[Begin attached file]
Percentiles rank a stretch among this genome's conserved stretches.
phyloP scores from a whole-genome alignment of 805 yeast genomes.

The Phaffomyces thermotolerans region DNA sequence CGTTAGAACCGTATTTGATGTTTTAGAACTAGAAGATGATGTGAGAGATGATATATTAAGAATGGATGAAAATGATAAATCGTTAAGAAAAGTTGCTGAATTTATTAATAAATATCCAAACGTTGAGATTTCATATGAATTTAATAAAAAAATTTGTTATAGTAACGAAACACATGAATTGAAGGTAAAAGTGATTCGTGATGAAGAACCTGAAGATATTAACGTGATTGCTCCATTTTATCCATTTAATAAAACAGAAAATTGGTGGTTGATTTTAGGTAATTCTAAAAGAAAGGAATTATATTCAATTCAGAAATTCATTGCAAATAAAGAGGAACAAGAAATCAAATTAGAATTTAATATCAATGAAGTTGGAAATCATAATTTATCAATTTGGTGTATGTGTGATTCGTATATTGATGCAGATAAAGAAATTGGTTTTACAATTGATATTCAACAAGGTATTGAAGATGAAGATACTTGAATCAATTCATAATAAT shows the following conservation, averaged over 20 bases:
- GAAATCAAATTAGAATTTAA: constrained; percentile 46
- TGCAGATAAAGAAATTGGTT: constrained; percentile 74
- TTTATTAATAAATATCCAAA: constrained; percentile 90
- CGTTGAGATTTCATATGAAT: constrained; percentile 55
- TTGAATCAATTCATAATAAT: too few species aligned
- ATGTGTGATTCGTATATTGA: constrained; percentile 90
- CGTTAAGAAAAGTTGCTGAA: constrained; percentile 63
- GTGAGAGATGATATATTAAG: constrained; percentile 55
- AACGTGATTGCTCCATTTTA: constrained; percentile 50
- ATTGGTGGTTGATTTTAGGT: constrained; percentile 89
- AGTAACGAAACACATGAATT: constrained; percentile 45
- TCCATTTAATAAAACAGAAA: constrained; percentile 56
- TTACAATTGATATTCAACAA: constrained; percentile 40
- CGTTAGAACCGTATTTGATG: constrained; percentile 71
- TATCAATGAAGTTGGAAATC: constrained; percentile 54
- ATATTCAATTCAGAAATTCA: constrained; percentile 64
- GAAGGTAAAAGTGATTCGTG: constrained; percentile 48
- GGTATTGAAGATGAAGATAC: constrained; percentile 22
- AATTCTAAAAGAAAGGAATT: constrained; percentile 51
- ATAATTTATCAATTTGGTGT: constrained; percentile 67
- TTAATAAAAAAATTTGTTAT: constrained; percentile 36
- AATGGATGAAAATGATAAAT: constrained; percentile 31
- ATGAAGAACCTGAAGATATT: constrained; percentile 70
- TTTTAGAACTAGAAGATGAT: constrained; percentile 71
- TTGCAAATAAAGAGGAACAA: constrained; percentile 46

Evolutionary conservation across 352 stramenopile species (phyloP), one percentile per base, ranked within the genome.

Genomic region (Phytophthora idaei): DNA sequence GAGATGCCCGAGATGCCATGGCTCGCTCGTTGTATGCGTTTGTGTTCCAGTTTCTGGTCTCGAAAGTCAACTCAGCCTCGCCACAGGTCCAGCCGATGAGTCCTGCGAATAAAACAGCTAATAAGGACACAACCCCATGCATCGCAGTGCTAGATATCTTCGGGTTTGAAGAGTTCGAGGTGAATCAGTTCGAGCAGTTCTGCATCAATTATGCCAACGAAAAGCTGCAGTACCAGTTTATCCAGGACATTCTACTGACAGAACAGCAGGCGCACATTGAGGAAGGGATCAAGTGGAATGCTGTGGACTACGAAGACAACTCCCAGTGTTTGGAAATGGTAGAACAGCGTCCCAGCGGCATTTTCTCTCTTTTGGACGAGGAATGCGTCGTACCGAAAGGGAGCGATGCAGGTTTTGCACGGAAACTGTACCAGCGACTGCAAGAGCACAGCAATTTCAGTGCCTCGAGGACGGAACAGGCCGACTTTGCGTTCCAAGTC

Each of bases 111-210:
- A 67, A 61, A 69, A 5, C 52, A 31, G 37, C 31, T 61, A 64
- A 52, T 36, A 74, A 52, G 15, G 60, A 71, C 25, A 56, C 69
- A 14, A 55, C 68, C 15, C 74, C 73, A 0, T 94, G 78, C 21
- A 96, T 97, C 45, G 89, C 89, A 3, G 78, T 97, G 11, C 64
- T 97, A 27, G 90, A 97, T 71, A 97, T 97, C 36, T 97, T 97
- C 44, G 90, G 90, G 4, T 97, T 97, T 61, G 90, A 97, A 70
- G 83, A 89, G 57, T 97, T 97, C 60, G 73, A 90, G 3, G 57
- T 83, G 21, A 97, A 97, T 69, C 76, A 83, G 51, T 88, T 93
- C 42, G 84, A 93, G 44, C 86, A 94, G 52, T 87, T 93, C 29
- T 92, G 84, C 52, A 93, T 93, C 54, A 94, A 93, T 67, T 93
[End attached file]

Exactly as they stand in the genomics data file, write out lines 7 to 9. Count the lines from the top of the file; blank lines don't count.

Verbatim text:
- CGTTGAGATTTCATATGAAT: constrained; percentile 55
- TTGAATCAATTCATAATAAT: too few species aligned
- ATGTGTGATTCGTATATTGA: constrained; percentile 90